You are here

Emily Derbyshire

Assistant Professor of Chemistry and Molecular Genetics and Micriobiology
(919) 660-1511
Research Interest: 
Microbiology and virology
Molecular structure
Research Summary: 
Multidisciplinary research group that addresses global health problems usiing the interface of chemistry and biology.
Research Description: 

Parasites infect millions of humans each year and cause several major diseases, largely in underserved populations in developing parts of the world. Malaria, in particular, is a leading cause of deaths worldwide, and its causative agents, Plasmodium parasites, have successfully eluded our defense mechanisms since they first infected us tens of thousands of years ago.

The Derbyshire Lab uses chemical probes and biological methods to uncover novel aspects of malaria parasite biology with the ultimate aim of identifying druggable targets. Projects range from the biochemical and structural elucidation of essential malaria proteins and developing assays for phenotypic and target-based screens – forward and reverse chemical genetics – to dissecting biological pathways. Our collaborative interdisciplinary program integrates both novel and established methods to address target identification, which is one of the most challenging aspects of malaria drug discovery. Our lab’s goal is to globally interrogate parasite biology by using molecular biology, biochemistry, chemical biology and parasitology.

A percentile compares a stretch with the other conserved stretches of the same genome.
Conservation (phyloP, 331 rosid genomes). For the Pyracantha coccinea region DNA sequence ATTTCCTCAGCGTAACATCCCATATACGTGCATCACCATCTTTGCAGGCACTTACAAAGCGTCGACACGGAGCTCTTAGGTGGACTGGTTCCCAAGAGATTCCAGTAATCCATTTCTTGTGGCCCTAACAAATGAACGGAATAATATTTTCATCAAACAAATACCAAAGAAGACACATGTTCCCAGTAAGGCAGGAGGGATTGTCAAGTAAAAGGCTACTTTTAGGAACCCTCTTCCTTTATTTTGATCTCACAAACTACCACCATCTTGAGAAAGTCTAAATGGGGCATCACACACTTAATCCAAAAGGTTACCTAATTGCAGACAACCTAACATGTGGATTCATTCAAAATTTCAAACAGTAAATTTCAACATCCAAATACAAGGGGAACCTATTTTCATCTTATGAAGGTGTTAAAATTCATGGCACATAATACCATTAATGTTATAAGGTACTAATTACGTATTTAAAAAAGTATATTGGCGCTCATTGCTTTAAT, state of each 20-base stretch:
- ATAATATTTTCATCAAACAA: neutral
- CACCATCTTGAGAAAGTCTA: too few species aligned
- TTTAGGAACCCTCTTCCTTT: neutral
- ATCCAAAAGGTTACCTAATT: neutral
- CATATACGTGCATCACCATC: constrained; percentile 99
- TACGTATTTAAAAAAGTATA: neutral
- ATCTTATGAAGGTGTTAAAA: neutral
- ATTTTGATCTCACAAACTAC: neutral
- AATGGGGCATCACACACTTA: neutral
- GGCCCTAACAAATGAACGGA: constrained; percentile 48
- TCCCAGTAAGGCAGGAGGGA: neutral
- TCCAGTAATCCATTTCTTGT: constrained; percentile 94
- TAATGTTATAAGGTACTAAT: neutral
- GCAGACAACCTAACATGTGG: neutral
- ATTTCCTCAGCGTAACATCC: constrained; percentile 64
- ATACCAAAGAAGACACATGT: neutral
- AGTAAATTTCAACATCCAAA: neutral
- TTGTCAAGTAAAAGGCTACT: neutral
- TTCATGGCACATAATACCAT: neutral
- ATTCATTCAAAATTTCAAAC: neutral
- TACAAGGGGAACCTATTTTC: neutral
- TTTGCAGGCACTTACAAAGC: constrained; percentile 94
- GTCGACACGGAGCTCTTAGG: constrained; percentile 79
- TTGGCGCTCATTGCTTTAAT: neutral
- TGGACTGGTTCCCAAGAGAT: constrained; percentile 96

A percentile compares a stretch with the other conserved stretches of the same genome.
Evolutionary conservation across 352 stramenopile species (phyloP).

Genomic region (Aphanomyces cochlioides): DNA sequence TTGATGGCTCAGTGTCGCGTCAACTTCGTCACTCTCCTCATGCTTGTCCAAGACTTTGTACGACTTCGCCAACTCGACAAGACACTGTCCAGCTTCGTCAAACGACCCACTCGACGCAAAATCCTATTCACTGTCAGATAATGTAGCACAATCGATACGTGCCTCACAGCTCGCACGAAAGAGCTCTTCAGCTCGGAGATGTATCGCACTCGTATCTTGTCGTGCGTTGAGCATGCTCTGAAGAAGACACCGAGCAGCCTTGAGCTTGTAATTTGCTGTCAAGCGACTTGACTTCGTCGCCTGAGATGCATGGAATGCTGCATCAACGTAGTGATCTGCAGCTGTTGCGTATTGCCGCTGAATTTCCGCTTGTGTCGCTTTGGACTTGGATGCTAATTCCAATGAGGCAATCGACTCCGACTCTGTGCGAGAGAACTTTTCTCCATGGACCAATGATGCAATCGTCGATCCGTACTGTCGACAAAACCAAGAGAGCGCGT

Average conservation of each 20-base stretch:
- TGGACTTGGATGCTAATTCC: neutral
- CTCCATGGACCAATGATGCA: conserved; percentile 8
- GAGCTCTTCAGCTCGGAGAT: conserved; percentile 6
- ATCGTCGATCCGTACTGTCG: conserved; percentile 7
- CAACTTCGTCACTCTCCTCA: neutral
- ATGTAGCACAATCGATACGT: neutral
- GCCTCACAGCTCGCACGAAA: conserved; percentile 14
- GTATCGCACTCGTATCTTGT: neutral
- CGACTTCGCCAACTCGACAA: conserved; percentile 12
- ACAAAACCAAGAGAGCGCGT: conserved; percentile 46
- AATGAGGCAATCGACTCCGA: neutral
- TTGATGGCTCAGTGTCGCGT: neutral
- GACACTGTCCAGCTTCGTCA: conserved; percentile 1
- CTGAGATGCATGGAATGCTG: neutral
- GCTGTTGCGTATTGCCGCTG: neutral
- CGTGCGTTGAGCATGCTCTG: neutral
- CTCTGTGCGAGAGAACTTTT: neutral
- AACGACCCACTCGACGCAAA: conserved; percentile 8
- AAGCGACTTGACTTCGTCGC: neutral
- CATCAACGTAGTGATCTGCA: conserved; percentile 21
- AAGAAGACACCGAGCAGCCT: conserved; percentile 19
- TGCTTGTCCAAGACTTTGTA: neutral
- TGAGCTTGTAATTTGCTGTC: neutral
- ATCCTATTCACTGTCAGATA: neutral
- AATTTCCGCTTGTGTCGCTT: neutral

Chemical interrogation of the malaria kinome.
Derbyshire ER, Zuzarte-Luís V, Magalhães AD, Kato N, Sanschagrin PC, Wang J, Zhou W, Miduturu CV, Mazitschek R, Sliz P, Mota MM, Gray NS, Clardy J.
Chembiochem. 2014. 15:1920-30.

Dihydroquinazolinone inhibitors of proliferation of blood and liver stage malaria parasites.
Derbyshire ER, Min J, Guiguemde WA, Clark JA, Connelly MC, Magalhães AD, Guy RK, Clardy J.
Antimicrob Agents Chemother. 2014. 58:1516-22.

Characterization of Plasmodium liver stage inhibition by halofuginone.
Derbyshire ER, Mazitschek R, Clardy J.
ChemMedChem. 2012. 7:844-9.

Liver-stage malaria parasites vulnerable to diverse chemical scaffolds.
Derbyshire ER, Prudêncio M, Mota MM, Clardy J.
Proc Natl Acad Sci U S A. 2012. 109:8511-6.

A nitric oxide/cysteine interaction mediates the activation of soluble guanylate cyclase.
Fernhoff NB, Derbyshire ER, Marletta MA.
Proc Natl Acad Sci U S A. 2009. 106:21602-7.